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  • Open Access

Neurocysticercosis with a single brain lesion in Germany: a case report

  • 1Email author,
  • 1,
  • 2,
  • 3,
  • 2,
  • 4,
  • 5 and
  • 1
Cases Journal20092:8692

  • Received: 19 July 2009
  • Accepted: 17 August 2009
  • Published:


Neurocysticercosis is rare in Western Europe and a high degree of physician awareness is necessary for diagnosis. We describe a case of Neurocysticercosis with a single brain lesion acquired in Germany in which only surgical removal and subsequent histological examination allowed diagnosis whereas diagnostic investigation yielded no pathological findings.


  • Lamotrigine
  • Intracranial Hypertension
  • Albendazole
  • Praziquantel
  • Cysticercosis


Neurocysticercosis (NCC) is the most common CNS parasitosis worldwide. It is caused by infection with eggs of the tapeworm Taenia solium, found in undercooked pork, affecting the gut initially and spreading haematogenously [1]. Sufferers often experience a long asymptomatic period, and can present with a variety of neurological manifestations, including focal neurological deficits and seizures. While NCC is the most frequent cause of adult-onset seizures in Latin America, South East Asia and Africa, it is rare in Western Europe and mainly occurs in immigrants from endemic regions [2].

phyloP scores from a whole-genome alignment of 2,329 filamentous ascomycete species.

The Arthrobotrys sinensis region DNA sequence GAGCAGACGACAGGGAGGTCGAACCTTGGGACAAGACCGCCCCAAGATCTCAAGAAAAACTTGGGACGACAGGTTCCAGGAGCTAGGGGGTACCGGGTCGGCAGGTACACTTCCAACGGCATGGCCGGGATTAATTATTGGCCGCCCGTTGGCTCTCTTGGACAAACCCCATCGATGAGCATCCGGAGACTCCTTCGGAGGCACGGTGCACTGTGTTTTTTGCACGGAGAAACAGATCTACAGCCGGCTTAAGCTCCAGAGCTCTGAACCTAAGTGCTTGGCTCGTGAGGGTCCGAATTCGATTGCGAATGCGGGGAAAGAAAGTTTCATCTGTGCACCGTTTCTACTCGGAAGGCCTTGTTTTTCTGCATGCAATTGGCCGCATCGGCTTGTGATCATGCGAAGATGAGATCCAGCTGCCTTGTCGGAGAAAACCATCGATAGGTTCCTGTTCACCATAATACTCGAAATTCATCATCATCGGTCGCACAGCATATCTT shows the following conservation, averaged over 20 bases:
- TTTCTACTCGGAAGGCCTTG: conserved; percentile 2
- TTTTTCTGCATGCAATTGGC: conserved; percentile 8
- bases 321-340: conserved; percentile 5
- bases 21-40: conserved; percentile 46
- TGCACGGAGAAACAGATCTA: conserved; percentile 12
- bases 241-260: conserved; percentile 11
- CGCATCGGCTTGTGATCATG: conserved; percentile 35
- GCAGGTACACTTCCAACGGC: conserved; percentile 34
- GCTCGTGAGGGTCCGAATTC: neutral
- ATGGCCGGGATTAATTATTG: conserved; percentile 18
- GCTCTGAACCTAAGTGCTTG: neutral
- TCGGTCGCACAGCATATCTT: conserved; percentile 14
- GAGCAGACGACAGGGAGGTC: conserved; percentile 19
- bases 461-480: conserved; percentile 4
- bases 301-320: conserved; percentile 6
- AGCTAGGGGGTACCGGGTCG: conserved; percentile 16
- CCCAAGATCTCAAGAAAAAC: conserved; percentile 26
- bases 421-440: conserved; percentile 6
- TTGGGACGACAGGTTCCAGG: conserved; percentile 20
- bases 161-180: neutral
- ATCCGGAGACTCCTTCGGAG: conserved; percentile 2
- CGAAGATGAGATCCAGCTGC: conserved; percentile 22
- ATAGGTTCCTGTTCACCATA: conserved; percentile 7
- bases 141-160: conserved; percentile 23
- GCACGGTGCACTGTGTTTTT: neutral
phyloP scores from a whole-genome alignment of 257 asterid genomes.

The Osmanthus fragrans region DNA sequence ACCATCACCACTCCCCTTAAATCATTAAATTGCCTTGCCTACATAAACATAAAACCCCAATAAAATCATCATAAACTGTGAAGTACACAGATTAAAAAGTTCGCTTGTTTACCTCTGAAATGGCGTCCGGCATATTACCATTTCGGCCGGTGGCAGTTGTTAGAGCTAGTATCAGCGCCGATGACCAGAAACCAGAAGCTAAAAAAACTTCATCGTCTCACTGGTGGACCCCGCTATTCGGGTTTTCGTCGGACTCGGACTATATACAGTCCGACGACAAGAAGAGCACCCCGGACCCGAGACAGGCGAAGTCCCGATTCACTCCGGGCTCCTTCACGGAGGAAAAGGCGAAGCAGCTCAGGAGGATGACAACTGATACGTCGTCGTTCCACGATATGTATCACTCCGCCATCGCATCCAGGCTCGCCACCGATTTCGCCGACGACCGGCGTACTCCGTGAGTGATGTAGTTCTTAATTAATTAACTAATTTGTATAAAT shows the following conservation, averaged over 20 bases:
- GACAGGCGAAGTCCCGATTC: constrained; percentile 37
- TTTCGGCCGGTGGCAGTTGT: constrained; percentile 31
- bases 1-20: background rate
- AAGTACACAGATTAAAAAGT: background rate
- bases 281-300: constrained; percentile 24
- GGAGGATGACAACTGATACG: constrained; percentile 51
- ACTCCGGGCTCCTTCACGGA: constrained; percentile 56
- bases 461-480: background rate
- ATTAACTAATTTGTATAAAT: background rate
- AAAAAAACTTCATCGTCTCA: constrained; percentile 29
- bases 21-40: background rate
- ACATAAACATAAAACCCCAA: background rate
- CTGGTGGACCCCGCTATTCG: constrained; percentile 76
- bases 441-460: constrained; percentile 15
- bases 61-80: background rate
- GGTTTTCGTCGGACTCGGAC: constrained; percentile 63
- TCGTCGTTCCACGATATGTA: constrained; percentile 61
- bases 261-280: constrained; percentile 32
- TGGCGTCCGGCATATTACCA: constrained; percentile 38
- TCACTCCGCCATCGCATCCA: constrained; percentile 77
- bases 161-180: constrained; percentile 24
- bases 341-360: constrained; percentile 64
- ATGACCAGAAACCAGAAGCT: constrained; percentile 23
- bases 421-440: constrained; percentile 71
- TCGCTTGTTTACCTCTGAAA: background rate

Case presentation

A 69-year-old German patient presented with a first generalized epileptic seizure. He grew up on a farm with pigs. His travel history revealed no trips to foreign countries.

On examination the patient was afebrile, fully conscious, orientated and showed no neurological abnormalities. MRI disclosed a solitary cystic lesion with gadolinium enhancement in the left temporal lobe surrounded by a perifocal edema (Figure 1). EEG showed intermittent left temporal slowing without epileptic activity. Hematologic and blood chemical tests, a lumbar puncture and stool sample analyses gave no pathological results. Despite extensive microbiological examinations no infectious agents could be detected. Both chest radiography and abdominal sonography were normal. Before surgery a CT scan stereotactically localized the lesion, which was subsequently removed with sonography-assisted microsurgical techniques via temporal osteoclastic craniotomy. Intraoperatively a solid, round shaped lesion with a light-yellow colored, glossy surface was observed. Histological examination revealed a scolex of a pork tapeworm surrounded by inflammatory chronic granulomatous infiltrates (Figure 2). Based on the identification of a larval stage of Taenia solium in biopsy material NCC was diagnosed. An enzyme-linked immunoelectrotransfer blot (EITB) assay did not detect specific antibodies against Taenia solium in serum and CSF. Chest and abdominal CT and radiography of the legs revealed no extraneural involvement.
Figure 1
Figure 1

(A) Contrast-enhanced axial CT scan showing a round lesion in the left temporal lobe. (B) Contrast-enhanced axial T1-weighted MR image shows a sharply defined ring enhancement. (C) Axial T2-weighted MR image demonstrates a perifocal edema.

Figure 2
Figure 2